But studies have also found it’s easy for corporal punishment to get out of hand, as it did for Clayton that day near the end of 8th grade, his first year in that high school. Clayton went to the office on March 10, 2011 to be paddled for “mouthing off” to a teacher and a librarian. This time, however, court documents show that shortly after getting three strikes, Clayton fainted as he left the office, breaking his jaw and opening a two-inch gash in his chin when he hit the floor. “When I went to pick him up, my son was spitting teeth into the trash can,” Trey’s mother, Dana Hamilton, said.

This is what caused us to write this article as we see here that corporal punishment may be unfairly and falsely accused of something it did not do. It seems that he was fine after the punishment then fainted so the cause of the fainting may not have been the corporal punishment and 3 strikes is not enough to cause anyone to faint.

There are many factors that could have applied here, like the amount of or lack of air conditioning in those offices, the anxiety felt by the student and so on. To blame the paddling solely is unfair as the evidence does not show that it was the actual cause of the fainting.

There are other things we can point to  that contributed to his broken jaw and that is the position of the student, his mother and why she didn’t try to catch him and so on.

Clayton and his mom launched a three-year lawsuit against the district as a result of the incident, alleging school officials used excessive force and disproportionately targeted boys for punishment.

Unfortunately for them, they agreed to the punishment and they knew the force that those blows would be applied so they really have no argument here. Then to say that the school disproportionately target boys is unrealistic for it may be that it is mostly boys committing the violations requiring that type of punishment.

To us, it looks like the mother and son are looking to blame everyone else but the boy for we could argue that if the boy did not commit the violation then he would not have been in the position to receive the corporal discipline in the first place.

So he is to blame for his broken jaw also. Corporal punishment is not the only faulty thing, if it was applied in error, in this case. It looks like the mother and son are trying to avoid responsibility for their roles in this whole problem.

Clayton missed weeks of class while his jaw was wired shut. He missed the end-of-semester tests and was not allowed to make them up, ultimately failing 8th grade. As the lawsuit continued, Clayton became more disengaged from school; he transferred to another school, then later dropped out.

In this quote we rind the evidence that corporal punishment was not the culprit in influencing that student’s life. The words in bold provide the key. It was the decision of the school in not allowing him to make up his tests that seems to have contributed more to his future behavior than the application of corporal punishment.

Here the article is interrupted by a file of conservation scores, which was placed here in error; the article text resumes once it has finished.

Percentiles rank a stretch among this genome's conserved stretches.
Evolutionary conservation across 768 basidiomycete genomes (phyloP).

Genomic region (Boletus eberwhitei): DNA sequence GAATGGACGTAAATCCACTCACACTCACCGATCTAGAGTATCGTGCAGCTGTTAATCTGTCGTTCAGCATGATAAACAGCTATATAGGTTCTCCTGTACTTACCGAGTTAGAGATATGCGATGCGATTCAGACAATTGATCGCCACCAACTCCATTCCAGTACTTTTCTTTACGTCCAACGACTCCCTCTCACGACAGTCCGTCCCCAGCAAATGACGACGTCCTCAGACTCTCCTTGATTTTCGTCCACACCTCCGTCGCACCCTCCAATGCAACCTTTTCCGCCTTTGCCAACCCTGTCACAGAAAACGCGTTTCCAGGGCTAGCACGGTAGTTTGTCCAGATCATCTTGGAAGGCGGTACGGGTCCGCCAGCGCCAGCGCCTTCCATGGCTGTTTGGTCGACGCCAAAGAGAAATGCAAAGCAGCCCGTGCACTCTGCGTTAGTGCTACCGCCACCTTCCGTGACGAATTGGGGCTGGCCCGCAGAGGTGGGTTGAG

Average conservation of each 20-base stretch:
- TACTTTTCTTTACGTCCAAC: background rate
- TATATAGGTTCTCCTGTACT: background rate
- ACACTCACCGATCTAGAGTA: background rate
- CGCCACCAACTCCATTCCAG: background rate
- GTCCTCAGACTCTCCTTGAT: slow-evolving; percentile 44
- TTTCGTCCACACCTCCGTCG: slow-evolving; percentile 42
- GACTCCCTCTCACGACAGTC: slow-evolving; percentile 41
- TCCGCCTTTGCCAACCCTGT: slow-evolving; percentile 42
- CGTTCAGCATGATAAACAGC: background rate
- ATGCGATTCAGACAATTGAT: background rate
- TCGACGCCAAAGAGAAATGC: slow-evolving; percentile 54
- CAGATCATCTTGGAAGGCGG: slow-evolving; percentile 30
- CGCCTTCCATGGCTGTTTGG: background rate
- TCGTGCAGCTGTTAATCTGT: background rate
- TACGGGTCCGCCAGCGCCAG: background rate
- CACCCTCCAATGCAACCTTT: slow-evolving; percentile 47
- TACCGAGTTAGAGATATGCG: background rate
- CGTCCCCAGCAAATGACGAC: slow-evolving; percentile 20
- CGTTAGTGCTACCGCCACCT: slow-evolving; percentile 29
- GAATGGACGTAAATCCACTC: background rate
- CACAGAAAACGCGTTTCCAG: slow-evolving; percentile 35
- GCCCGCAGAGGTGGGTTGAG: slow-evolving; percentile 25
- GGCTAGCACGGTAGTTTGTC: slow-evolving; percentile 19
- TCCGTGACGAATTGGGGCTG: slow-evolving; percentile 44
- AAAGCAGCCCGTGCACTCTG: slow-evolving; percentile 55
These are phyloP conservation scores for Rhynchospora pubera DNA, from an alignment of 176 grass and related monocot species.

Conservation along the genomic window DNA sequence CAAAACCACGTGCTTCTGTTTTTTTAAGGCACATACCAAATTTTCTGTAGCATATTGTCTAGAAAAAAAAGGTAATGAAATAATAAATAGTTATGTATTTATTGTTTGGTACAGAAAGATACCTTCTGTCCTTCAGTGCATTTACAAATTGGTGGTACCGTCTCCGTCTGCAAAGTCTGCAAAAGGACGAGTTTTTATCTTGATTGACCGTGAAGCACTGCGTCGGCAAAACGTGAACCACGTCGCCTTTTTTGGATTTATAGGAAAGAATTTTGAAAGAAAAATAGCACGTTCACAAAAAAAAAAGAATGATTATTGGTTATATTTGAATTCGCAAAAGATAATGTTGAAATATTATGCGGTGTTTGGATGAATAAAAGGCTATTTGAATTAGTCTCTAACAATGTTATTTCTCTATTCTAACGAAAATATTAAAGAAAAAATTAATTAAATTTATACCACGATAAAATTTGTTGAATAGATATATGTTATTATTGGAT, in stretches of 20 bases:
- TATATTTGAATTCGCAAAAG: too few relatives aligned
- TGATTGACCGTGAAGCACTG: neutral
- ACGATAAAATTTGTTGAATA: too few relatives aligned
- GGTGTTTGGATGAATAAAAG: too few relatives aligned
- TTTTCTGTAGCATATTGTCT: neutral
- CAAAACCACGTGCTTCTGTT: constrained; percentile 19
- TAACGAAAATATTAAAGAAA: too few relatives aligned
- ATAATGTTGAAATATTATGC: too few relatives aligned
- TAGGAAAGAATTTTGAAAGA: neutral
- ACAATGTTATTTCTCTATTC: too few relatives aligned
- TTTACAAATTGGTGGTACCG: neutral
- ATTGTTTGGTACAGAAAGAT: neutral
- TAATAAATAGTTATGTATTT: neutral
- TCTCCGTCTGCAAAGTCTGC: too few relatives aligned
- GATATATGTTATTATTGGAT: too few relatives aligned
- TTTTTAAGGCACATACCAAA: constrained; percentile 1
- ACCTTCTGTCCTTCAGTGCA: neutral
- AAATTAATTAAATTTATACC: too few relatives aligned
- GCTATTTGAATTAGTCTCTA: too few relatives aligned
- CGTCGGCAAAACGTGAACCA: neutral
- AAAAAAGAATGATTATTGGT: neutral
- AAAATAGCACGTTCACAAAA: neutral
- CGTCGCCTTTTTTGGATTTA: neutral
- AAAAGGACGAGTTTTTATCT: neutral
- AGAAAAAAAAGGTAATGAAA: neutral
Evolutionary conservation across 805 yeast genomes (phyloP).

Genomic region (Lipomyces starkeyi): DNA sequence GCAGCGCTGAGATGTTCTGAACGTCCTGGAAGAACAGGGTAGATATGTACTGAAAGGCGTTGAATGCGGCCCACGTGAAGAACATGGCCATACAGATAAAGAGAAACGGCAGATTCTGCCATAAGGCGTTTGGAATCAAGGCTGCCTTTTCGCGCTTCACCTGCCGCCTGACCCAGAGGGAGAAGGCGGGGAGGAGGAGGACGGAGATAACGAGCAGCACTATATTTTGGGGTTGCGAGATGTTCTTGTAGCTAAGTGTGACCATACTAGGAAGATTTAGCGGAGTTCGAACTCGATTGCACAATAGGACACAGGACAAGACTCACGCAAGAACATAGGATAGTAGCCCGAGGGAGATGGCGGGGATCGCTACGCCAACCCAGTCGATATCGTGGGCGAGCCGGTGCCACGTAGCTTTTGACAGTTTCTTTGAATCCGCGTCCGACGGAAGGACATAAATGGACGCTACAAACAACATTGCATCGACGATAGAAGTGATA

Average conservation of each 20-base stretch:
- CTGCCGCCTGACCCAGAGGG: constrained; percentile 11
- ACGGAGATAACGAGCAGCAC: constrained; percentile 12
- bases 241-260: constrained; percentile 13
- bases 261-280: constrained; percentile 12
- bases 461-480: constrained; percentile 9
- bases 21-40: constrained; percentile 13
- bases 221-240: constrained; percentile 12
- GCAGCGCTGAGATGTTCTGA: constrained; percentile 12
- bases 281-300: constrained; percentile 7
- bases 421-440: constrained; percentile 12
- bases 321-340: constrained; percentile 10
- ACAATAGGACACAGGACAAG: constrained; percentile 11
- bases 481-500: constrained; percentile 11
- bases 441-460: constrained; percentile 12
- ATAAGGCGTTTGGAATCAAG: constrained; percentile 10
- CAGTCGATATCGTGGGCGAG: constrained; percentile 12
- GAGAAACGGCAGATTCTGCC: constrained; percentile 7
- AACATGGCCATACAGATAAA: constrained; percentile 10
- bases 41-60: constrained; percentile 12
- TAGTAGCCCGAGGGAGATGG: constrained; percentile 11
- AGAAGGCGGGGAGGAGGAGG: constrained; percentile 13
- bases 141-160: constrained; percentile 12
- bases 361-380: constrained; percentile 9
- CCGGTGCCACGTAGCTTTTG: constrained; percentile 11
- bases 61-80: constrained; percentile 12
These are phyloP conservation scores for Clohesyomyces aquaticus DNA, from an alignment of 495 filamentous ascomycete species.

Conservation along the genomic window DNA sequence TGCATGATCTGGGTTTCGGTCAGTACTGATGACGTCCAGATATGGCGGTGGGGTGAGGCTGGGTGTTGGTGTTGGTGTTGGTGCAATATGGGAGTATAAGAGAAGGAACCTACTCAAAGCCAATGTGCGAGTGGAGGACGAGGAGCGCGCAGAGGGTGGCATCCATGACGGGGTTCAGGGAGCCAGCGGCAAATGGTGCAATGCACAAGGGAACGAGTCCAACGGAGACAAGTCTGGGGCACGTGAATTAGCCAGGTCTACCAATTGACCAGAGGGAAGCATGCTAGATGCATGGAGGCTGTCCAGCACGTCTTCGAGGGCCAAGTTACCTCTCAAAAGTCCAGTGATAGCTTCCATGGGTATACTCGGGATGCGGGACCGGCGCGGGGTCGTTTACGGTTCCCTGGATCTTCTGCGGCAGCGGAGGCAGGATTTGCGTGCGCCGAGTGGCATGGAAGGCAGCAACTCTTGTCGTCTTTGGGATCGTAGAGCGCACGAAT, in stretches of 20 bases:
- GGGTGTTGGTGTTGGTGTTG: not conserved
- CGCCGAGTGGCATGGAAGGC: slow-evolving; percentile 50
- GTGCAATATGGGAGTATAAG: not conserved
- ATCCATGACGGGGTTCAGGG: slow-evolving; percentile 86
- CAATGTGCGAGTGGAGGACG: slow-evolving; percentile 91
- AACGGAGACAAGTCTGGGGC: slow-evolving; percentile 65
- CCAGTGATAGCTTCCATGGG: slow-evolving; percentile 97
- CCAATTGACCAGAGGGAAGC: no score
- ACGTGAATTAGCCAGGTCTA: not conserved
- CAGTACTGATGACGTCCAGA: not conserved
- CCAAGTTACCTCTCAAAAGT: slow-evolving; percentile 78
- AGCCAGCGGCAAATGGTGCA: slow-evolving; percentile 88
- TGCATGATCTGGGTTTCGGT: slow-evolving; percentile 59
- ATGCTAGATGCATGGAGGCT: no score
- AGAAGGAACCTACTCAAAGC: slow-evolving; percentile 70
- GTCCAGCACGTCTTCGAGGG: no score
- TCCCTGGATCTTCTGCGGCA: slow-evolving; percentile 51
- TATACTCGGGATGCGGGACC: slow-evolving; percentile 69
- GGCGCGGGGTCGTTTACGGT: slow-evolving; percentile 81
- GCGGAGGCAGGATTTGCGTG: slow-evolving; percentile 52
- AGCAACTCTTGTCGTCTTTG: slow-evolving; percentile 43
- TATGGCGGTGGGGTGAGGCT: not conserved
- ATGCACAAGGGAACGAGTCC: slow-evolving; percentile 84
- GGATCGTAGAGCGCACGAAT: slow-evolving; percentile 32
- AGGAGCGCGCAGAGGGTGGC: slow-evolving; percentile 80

So experts who make a case against this form of discipline are not being honest and not looking for the real reasons why such later behavior exists. But there is another problem in this article that is also troubling and it reads:

“I like to give kids the opportunity to self discipline and reason through it firs

How can they self-discipline? Students need to be taught what is fair and just, they do not possess those ideas on their own. And if given the opportunity most would not apply the correct punishment but let themselves off very easily. This is also an abdication of the school official’s duty to do the hard work and punish correctly

We must add that no punishment or amount of discipline is a guarantee that people are not going to break the rules again and again. We only need to turn to the book of Judges to see the evidence for that fact.

To say that a given punishment is not effective because people reoffend is ignoring reality. People, even children, have the right of free choice and there are many reasons why they continue to break the rules. It is not because the punishment is ineffective but because of the spiritual problem in each person’s life.

It is unfair and erroneous to look at those who re-offend and claim that a given punishment is ineffective. That thinking does not take into account all those who were deterred from committing crimes because they did not want to pay the penalty for their offense. Such thinking is only dealing with partial and inaccurate data in drawing their conclusions.

People reoffend because they may like the life of crime and their behavior has nothing to do with the type of punishment given them as they were growing up. The idea that the type of punishment is the cause is only an excuse, something to avoid taking responsibility for their decisions.

Or they reoffend because the rule breaking life is more fun than being law abiding. It is not corporal punishment that is at fault in every case or even a majority of cases.

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Posted by on August 29, 2016 in academics, Bible, church, controversial issues, education, faith, family, Justice, leadership